Awesome fantasy novel that fills its pre-Columbian Americas civilisation inspired setting with complex characters and twisted plots.
From the New York Times bestselling author of Star Wars: Resistance Reborn comes the first book in the Between Earth and Sky trilogy, inspired by the civilizations of the Pre-Columbian Americas and woven into a tale of celestial prophecies, political intrigue, and forbidden magic.
A god will return
When the earth and sky converge
Under the black sun
In the holy city of Tova, the winter solstice is usually a time for celebration and renewal, but this year it coincides with a solar eclipse, a rare celestial event proscribed by the Sun Priest as an unbalancing of the world.
Meanwhile, a ship launches from a distant city bound for Tova and set to arrive on the solstice. The captain of the ship, Xiala, is a disgraced Teek whose song can calm the waters around her as easily as it can warp a man’s mind. Her ship carries one passenger. Described as harmless, the passenger, Serapio, is a young man, blind, scarred, and cloaked in destiny. As Xiala well knows, when a man is described as harmless, he usually ends up being a villain.
“Crafted with unforgettable characters, Rebecca Roanhorse has created an epic adventure exploring the decadence of power amidst the weight of history and the struggle of individuals swimming against the confines of society and their broken pasts in the most original series debut of the decade.”
I received an ARC and reviewed honestly and voluntarily.
Content warnings include: child abuse (neglect, physical, mentions of sexual), graphic violence and gore, scarring and blinding, alcohol and drug use, imprisonment, abduction, corruption and betrayal, non-explicit sex on-page, superstition and religion, misogyny.
Black Sun has quite slow worldbuilding, it’s not confusing but some things could have been made a bit more clear, like how the different places are tied together and the details of the history. It also took me until after I finished the book and looked at the official map that I realized what it was the entire country/continent/area that was called Meridian.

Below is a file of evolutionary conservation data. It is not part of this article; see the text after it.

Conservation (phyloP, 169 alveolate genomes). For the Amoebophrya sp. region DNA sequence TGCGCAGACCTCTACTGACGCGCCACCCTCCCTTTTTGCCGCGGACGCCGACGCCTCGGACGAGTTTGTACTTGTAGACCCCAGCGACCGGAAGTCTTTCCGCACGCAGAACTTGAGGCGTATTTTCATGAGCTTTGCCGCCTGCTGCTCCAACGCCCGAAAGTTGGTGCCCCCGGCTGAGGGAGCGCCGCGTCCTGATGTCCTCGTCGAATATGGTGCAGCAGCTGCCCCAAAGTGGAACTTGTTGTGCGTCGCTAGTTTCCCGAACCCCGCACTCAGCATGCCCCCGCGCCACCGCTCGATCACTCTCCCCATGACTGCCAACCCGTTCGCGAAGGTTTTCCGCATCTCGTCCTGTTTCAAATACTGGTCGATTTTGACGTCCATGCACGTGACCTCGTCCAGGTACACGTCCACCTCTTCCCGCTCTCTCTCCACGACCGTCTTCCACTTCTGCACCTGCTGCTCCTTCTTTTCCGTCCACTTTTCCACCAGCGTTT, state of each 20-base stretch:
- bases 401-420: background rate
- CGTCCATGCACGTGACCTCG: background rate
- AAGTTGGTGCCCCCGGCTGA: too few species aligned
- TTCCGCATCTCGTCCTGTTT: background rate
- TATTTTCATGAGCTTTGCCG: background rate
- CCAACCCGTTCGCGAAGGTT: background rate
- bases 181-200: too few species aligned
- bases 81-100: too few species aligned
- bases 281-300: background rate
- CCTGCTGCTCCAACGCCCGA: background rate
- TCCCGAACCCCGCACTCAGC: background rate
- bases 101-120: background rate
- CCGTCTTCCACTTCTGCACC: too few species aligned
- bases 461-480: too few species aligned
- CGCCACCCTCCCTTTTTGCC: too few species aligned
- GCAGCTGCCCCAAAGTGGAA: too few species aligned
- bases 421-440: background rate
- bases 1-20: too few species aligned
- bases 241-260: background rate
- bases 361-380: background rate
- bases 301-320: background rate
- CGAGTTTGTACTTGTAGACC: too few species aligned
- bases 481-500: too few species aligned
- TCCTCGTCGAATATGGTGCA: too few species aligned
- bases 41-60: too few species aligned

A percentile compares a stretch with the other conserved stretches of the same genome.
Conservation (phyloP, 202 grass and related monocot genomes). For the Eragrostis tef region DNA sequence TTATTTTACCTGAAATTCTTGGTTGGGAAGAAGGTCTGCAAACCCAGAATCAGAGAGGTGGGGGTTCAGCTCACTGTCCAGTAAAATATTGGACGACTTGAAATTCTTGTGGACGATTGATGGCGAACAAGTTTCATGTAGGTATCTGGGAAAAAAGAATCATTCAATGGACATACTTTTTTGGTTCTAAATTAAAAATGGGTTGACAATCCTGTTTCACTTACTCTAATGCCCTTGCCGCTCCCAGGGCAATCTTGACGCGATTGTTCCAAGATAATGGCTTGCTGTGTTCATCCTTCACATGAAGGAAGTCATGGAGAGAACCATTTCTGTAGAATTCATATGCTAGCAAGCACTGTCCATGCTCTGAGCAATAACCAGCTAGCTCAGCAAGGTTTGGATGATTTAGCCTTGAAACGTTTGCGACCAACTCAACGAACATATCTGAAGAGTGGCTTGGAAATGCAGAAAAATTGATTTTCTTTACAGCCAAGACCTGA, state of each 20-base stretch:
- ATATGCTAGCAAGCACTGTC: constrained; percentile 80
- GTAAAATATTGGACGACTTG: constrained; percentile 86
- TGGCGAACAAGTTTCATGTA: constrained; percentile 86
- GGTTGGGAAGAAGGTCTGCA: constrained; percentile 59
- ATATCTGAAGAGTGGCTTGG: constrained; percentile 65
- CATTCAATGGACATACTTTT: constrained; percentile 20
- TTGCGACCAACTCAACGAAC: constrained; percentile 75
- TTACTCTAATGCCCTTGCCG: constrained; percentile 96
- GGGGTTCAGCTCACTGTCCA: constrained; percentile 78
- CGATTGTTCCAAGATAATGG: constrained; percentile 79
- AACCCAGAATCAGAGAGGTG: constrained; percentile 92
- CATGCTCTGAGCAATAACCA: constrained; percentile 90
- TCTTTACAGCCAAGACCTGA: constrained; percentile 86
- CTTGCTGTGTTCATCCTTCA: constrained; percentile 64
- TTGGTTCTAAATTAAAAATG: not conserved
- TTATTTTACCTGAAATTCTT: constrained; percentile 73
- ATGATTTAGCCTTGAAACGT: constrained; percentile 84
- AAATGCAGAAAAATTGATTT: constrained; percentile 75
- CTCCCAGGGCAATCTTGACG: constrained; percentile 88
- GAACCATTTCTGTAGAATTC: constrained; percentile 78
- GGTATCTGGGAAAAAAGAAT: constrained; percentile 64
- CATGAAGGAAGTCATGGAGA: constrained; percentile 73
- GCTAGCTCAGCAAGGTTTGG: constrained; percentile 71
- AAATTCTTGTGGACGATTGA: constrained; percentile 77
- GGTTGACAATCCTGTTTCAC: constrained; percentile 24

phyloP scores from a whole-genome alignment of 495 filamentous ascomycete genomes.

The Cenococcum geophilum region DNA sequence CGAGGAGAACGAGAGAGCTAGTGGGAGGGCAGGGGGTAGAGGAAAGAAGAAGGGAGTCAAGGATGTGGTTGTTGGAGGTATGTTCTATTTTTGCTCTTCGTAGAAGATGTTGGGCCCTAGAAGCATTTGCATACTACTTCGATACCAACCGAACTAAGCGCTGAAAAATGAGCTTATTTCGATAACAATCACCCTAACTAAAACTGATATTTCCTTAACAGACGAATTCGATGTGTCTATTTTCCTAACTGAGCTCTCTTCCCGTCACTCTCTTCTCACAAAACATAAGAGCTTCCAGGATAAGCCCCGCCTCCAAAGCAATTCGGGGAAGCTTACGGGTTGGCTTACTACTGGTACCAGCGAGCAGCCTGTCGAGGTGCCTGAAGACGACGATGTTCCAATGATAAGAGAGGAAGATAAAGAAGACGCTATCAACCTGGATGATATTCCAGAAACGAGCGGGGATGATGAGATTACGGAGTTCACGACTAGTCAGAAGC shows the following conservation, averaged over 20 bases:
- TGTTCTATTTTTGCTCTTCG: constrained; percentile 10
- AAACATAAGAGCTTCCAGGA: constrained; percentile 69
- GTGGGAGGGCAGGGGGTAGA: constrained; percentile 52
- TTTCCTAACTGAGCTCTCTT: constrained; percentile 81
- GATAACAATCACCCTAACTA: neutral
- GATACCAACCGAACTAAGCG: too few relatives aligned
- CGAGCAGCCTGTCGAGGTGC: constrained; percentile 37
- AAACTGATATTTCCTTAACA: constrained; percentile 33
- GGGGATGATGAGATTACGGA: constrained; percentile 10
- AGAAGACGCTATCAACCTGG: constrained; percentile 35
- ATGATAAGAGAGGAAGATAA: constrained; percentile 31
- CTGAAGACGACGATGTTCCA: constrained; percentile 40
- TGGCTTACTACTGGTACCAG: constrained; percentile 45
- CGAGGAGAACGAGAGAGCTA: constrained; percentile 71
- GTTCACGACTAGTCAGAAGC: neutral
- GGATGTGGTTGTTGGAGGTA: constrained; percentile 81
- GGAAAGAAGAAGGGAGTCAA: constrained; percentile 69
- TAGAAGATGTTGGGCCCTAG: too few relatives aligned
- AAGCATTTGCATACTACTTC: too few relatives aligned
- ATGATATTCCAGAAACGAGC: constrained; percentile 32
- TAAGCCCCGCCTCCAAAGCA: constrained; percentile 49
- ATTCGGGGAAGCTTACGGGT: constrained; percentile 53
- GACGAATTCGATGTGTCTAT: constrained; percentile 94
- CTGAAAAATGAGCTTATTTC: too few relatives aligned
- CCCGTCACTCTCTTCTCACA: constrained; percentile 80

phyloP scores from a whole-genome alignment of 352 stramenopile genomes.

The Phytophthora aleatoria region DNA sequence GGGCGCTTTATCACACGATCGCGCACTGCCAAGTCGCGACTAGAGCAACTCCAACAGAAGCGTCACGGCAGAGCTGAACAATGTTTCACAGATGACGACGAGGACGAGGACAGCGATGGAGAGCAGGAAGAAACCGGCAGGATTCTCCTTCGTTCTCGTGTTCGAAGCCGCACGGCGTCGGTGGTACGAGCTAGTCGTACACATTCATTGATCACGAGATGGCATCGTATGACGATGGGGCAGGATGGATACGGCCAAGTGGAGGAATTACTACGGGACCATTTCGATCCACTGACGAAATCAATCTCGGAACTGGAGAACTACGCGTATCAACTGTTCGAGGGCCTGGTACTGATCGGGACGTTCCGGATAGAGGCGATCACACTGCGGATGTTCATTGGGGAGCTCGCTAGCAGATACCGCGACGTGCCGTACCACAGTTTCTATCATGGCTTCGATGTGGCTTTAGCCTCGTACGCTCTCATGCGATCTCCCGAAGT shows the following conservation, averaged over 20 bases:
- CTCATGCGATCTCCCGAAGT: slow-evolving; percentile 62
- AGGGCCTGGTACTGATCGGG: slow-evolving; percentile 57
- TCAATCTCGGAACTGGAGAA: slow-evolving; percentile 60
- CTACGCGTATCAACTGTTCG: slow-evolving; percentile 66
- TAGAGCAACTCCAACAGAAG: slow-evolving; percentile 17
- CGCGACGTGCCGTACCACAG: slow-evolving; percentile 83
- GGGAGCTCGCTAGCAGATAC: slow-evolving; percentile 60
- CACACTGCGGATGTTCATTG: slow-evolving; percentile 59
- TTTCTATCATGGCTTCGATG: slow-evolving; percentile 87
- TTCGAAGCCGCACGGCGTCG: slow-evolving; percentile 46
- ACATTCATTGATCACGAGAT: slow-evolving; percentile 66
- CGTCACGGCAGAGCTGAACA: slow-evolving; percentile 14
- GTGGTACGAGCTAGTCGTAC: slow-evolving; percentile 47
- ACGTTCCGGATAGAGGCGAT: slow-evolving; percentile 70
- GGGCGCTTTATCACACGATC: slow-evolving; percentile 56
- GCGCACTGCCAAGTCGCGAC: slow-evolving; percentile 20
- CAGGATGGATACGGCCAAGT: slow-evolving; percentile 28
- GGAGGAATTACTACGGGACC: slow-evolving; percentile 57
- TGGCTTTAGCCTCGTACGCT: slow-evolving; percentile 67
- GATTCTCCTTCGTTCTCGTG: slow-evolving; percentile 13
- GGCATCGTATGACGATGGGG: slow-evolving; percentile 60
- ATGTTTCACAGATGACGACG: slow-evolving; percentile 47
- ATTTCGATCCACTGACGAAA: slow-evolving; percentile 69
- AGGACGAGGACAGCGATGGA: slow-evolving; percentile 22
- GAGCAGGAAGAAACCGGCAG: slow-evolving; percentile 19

That being said, I never lost track of the different POV characters, where they were from or what they were doing. So even though not a lot was explained, it was all perfectly well executed. I would have liked a bit more balance between the POV chapters in the first third of the book, though, because some characters get a lot more attention at first than others, and one even only being introduced pretty late. It becomes balanced later on, though, which the POVs rotation evenly.
I loved the little in-world document excerpts at the beginning of each chapter. I usually find those things really redundant in most fantasy novels, as I often don’t see how they add anything to the story, but here the short passages were always relevant to the chapter they preceed. They also added to the worldbuilding.
I also loved the casual inclusion of queer characters, though some places were more accepting than others. There was no outright queerphobia, though some sexism. I particularly adored the normalized nonbinary/third gender and neopronouns, and that in some parts a lof of words were not gendered where they usually are in today’s world.
There wa stons of political intrigue. So much betrayal and corruption and every character, be it major and minor, has their own agenda, and they often work against each other, both actively and without really knowing. There are POVs from opposing sides, and others who have no sides or stakes involved at all, and it was all interesting – if not always easy to read because at no point were any of the characters allowed to have a break or real hope for peace (inner and outer) on the horizon.
It’s not exactly a dark book, but both the personal fates of the characters as well as the overall plot is riddled with hardship and pain, though each in a different way. I particularly could have done without some of the more graphic scenes, especially the child abuse ones. The very first chapter packs a punch in the graphic direction and sets the tone for the rest of the book this way. The violence was not glorified, it just… was.
That being said, it was the ending that filled me with awe. It was both inevitable and unexpected, plain and extraordinary, a cliffhanger and deeply satisfying. I am definitely looking forward to the second book.